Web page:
Southern California environment news and trends

California leads U.S. in wind power installations

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David McNew/Getty Images

When the Annual Market Report from the American Wind Energy Association is announced this week, findings will include that at $2 billion, California ranked first in new wind power installations last year. That works out to more than double the state’s wind capacity in the last decade.

“The total amount of wind energy installations in 2011 created a banner year for wind generation in California and is helping to drive California closer to reaching its goal of 33% renewable energy,” said Nancy Rader, executive director of the California Wind Energy Association to the L.A. Times.

Wind power currently accounts for 5 percent of the state’s energy needs, with the industry supporting between 4,000 and 5,000 employees.

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LA County offering $2000 for green home upgrades

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Wayne National Forest/Flickr

To commemorate 10,000 homes in California environmentally efficient enough to earn the GreenPoint Rated label, Energy Upgrade California is offering L.A. County residents up to $2,000 in rebates to bring their homes up to the same standard.

For a home to qualify for a GreenPoint Rated label, it has to meet requirements across five categories: energy efficiency, resource conservation, indoor air quality, water conservation and livable community benefits, such as bike accessibility. There is an additional $8,000 in rebates available for extensive and often high-cost energy efficiency upgrades like insulation and duct sealing.

“A green home is good for the planet, healthier for you and your family -- and now, with these new rebates, getting the label that proves your home is green is basically free,” said Howard Choy, GM of the County Office of Sustainability in a press release. “We hope these rebates will encourage more Los Angeles homeowners to consider going green.”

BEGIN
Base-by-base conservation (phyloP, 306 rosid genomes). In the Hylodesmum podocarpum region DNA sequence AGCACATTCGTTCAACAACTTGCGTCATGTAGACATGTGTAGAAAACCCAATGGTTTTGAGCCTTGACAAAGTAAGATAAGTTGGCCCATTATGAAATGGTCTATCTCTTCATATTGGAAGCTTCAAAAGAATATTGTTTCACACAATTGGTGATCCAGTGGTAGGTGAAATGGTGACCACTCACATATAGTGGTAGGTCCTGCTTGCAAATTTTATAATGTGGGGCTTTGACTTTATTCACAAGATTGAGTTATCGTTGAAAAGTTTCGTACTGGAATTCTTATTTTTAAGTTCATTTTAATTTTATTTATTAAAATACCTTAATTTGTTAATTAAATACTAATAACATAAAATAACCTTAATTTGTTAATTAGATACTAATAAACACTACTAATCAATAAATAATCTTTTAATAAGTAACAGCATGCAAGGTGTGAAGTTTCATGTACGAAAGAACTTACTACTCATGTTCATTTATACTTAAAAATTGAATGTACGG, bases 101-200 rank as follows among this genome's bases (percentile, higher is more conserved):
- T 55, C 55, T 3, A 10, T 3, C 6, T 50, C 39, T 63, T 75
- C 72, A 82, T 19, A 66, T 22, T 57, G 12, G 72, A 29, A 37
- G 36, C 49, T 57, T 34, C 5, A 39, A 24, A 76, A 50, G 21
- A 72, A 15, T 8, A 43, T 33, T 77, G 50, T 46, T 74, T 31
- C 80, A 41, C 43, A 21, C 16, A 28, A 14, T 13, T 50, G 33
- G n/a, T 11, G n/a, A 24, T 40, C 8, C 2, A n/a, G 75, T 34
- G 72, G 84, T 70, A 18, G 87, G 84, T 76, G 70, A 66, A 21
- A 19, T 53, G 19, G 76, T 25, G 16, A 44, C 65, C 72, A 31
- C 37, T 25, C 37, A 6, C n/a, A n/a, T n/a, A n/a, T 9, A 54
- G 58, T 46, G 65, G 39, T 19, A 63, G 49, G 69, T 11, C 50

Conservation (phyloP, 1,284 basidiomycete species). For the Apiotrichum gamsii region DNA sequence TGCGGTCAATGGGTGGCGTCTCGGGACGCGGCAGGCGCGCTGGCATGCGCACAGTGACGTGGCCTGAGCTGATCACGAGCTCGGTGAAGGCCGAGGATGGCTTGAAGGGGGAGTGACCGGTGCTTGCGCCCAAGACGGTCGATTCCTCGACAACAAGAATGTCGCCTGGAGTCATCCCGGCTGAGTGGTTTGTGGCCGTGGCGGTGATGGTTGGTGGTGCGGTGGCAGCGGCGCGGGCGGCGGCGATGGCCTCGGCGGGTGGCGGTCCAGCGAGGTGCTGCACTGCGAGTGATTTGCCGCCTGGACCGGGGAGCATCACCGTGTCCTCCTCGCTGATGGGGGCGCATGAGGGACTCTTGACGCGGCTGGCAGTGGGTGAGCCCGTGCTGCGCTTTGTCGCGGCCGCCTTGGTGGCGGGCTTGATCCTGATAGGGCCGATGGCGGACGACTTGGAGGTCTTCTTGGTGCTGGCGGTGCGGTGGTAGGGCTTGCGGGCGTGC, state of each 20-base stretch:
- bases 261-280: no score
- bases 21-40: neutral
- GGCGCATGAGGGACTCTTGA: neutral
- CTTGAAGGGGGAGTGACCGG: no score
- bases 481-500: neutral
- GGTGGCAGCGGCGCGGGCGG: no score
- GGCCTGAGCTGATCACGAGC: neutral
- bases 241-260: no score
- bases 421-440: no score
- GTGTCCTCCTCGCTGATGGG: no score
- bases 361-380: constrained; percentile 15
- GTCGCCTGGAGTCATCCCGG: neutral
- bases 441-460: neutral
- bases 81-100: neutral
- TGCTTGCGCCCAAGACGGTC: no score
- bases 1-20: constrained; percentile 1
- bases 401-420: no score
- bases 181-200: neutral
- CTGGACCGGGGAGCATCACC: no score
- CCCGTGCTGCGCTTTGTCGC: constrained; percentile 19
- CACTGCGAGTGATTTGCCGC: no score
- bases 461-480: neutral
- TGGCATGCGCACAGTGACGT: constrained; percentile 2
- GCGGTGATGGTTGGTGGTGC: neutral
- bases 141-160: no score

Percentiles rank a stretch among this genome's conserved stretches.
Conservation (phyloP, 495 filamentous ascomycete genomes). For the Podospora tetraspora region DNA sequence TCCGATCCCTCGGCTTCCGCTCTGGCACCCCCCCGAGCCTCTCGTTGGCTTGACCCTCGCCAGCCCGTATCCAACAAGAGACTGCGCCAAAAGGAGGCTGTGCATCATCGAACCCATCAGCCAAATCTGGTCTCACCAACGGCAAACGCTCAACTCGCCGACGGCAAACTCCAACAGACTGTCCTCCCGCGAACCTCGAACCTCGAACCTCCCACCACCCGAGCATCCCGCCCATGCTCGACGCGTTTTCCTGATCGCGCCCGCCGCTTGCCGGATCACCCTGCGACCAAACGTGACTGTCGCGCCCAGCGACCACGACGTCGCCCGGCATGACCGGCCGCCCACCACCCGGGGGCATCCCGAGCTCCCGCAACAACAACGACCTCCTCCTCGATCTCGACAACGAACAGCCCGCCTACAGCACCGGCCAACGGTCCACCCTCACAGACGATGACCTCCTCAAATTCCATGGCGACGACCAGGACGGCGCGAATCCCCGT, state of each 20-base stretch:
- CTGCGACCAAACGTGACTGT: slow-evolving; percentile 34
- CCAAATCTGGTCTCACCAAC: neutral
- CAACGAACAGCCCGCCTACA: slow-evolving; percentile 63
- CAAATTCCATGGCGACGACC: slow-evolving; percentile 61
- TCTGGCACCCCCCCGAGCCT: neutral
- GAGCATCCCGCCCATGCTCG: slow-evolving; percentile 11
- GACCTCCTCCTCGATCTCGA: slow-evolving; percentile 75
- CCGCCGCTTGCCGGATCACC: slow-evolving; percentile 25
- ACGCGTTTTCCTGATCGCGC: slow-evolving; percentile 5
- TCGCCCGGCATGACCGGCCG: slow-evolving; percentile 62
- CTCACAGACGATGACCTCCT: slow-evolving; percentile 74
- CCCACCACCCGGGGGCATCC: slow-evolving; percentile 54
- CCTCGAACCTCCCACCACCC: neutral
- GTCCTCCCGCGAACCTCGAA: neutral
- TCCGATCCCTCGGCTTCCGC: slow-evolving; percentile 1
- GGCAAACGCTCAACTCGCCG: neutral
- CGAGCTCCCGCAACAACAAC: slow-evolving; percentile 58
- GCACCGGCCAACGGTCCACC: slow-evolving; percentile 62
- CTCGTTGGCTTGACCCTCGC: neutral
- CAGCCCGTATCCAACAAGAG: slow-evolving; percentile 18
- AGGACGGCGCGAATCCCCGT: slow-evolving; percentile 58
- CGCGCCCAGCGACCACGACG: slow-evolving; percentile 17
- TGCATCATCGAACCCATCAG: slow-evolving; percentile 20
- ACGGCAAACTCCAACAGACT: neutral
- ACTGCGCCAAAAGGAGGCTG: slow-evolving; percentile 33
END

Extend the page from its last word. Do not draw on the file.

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California’s lone gray wolf returns

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iStockPhoto

It really has been a long, strange trip for the wolf known as OR7 by wildlife managers. The animal first came to prominence back at the first of the year, when he became California’s first gray wolf since 1947, wandering over from Oregon. It was big enough news that Oregon Wild had a naming contest for it, resulting in the classic rock-inspired moniker, Journey.

High hopes that Journey would mate and restart the California gray wolf populated seemed to be dashed in early March, when unable to find a mate, the animal returned to Oregon. At the time, Russ Morgan, the wolf coordinator with the Oregon Department of Fish and Wildlife, said there was still reason to keep hope alive.

"It's possible OR7 will cross back into California and be using areas in both states," he told the San Francisco Chronicle. "While wolves crossing state boundaries may be significant for people, wolves and other wildlife don't pay attention to state borders."

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Gov. Jerry Brown drives electric highway development

Max Whittaker/Getty Images

California Gov. Jerry Brown.

The $120 settlement Governor Jerry Brown and the California Public Utilities Commission reached with NRG Energy late last month will pave the way for sweeping upgrades to the state’s infrastructure aimed squarely at drivers of EVs.   

According to Triple Pundit, The plan is to install 200 new public fast charging stations and an additional 10,000 plug-in units at 1,000 locales throughout California.

This follows Gov. Brown’s recent executive order that set goals to have at least 1.5 million zero emission vehicles on California roadways by the year 2025.

“This executive order strengthens California’s position as a national leader in zero-emission vehicles,” Gov. Brown said in a statement cited by The Bottom Line. “The settlement will dramatically expand California’s electric vehicle infrastructure, helping to clean our air and reduce our dependence on foreign oil.”

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City of Claremont earns green award

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Steven Cuevas

Noridan troupe member in rehearsal for Claremont's "eco-parade".

Claremont is the first city in California to be honored with the “Silver” award in recognition of sustainability efforts in the community. It’s one of only four cities — Monrovia, Riverside and Santa Clarita — to be recognized by the California Green Communities for their commitment.

Among Claremont’s green initiatives include improving energy efficiency and water conservation at city buildings and promoting physical activity through public education and environmental upgrading. The city was also responsible for a unique homeowner assistance program for instigating energy-conserving retrofits such as HVAC optimization and converting to solar panels.

"Our City takes its commitment to sustainability seriously," remarked Mayor Sam Pedroza in a press release. "It is a priority for the City Council and it is a consideration in every project and program we provide. Achieving the Silver level status validates the tremendous work this community has done."

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